It may seem like a while until the new GDPR EU regulations take effect, but it’ll soon creep up on you. In this blog, we’re taking a look at how GDPR will affect your website and what steps you should take to become compliant sooner rather than later.

Before we jump straight into speaking about how GDPR will affect your website, you need to know exactly what GDPR is and how it will not only affect your digital marketers and websites, but how it will affect businesses across the world.

Definition of GDPR

GDPR (General Data Protection Regulation) is a new legislation that applies to all companies who process any data belonging to EU citizens. It is targeting ‘controllers’ and ‘processors’.

GDPR comes into force 25th May 2018, and must be acknowledged by all companies. Everyone is required to take action before this date.

It’s a non-negotiable regulation, which means companies cannot opt out. For those who do decide to ignore the new regulations, they face hefty fines for failing to comply.

Why has it been introduced?

The main reason for the introduction of GDPR is to provide people with more control over their personal data. And with technology evolving so rapidly, it was vital for people’s private information to be acknowledged and respected.

Its main purpose is to focus and alter the way in which businesses are acquiring, storing and managing people’s private information and data.

What do websites have to do with GDPR?

Websites and other digital systems sometimes require information or permission to use private data from users at various stages of the website.

When it comes to respecting GDPR, there are three principles marketing departments need to be careful of, these include:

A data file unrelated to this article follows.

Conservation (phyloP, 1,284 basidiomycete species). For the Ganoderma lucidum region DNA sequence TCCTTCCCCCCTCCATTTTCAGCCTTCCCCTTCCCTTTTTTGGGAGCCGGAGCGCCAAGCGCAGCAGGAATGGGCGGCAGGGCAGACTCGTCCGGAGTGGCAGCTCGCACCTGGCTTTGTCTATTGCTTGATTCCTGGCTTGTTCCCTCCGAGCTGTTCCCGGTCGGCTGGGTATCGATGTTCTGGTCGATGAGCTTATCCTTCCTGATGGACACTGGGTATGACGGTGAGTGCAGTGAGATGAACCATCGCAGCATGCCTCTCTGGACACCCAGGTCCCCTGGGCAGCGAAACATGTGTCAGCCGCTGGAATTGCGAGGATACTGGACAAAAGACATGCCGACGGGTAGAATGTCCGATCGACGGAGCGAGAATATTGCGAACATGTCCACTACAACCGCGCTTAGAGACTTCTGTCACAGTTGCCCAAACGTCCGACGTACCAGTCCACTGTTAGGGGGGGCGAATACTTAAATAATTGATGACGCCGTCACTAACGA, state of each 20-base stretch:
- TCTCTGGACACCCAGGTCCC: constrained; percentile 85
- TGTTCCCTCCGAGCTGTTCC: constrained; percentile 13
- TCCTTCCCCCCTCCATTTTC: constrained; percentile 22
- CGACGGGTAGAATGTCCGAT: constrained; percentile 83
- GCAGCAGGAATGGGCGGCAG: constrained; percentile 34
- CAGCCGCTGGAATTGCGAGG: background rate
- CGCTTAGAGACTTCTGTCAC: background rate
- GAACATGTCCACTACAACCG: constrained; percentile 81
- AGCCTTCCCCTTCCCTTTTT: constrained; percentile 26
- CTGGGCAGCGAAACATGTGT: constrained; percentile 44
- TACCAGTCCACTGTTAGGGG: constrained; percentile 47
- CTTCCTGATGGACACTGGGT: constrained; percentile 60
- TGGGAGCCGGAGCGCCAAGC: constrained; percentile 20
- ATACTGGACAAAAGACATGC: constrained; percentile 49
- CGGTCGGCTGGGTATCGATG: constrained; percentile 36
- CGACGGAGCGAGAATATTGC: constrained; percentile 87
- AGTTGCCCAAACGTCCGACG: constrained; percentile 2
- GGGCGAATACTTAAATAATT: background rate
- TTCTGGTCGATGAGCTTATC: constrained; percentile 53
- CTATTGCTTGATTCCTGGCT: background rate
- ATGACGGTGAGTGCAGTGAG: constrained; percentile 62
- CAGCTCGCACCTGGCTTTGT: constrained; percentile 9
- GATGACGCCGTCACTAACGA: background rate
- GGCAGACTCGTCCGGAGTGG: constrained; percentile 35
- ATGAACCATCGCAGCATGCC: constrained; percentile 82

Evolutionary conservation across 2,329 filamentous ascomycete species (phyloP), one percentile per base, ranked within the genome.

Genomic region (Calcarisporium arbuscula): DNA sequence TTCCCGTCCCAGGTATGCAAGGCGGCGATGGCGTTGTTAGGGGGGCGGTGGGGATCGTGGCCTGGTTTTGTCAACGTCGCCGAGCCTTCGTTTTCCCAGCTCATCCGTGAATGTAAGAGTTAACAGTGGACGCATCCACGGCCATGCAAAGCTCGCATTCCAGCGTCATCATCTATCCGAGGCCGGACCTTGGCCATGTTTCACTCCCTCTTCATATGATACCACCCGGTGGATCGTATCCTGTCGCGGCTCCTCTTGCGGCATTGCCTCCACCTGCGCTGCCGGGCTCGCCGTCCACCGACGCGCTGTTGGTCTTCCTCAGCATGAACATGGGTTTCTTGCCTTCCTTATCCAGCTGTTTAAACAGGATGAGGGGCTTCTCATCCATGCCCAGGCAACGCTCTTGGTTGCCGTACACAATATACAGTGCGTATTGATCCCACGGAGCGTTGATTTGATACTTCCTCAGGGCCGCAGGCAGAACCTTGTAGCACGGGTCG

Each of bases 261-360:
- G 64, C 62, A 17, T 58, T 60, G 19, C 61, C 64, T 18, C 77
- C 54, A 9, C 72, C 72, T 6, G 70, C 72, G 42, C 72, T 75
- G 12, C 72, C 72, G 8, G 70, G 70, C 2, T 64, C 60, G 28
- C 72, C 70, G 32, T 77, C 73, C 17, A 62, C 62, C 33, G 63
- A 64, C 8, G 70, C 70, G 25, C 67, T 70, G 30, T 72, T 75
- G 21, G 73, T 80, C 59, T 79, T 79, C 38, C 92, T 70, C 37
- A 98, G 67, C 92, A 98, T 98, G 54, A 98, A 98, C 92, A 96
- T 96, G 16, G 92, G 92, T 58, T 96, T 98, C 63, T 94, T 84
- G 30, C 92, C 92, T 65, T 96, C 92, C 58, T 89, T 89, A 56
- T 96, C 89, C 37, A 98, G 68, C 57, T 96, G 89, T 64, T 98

–        Gathering focussed and meaningful data.

–        Giving users control over their data.

–        Clear, optional and understandable opt-in directives.

Site owners must have active privacy features, which enable data to be handled compliantly and safely. One of the biggest changes is to how websites and business owners gain permission to use a person’s information.

Individuals (site visitors) must be clearly informed what and how their personal data is being used, by whom and for how long. Personal and sensitive data online includes cookies and IP addresses.

Check out our useful infographic below – we are highlighting key points to ensure your business and website is GDPR compliant.

GDPR Compliance Websites & Businesses

Download GDPR Compliancy Checklist

Be proactive and comply

The severity of changes to the way in which you retrieve information, store it and utilise it will change from each website and business.

Smaller businesses may not necessarily have too many changes to make, but it’s still essential for you to acknowledge GDPR – it’s not worth risking the punishment of not complying.

GDPR is not something to detest, it’s a regulation to embrace. By changing and improving the way in which you gather, store and use data, you can gain more trust from your customers – allowing them to feel comfortable and confident in your business.

But what about Brexit?

Although the UK is leaving Europe, you still need to comply. The UK will still be part of the EU by the time GDPR takes effect, and the UK will assume all EU legislation after Brexit anyhow.

Along with this, GDPR is focussed on EU citizens – are you going to refuse EU citizens from buying your products or using your website?

Take note and start reviewing your business

GDPR can seem like an extremely intimidating process, but it’s such an integral method. It’s a legislation which aims to improve security online and protect our personal data.

For an overview of the General Data Protection Regulation, continue to the Information Commissioner’s Office (ICO) website – https://ico.org.uk/for-organisations/data-protection-reform/overview-of-the-gdpr/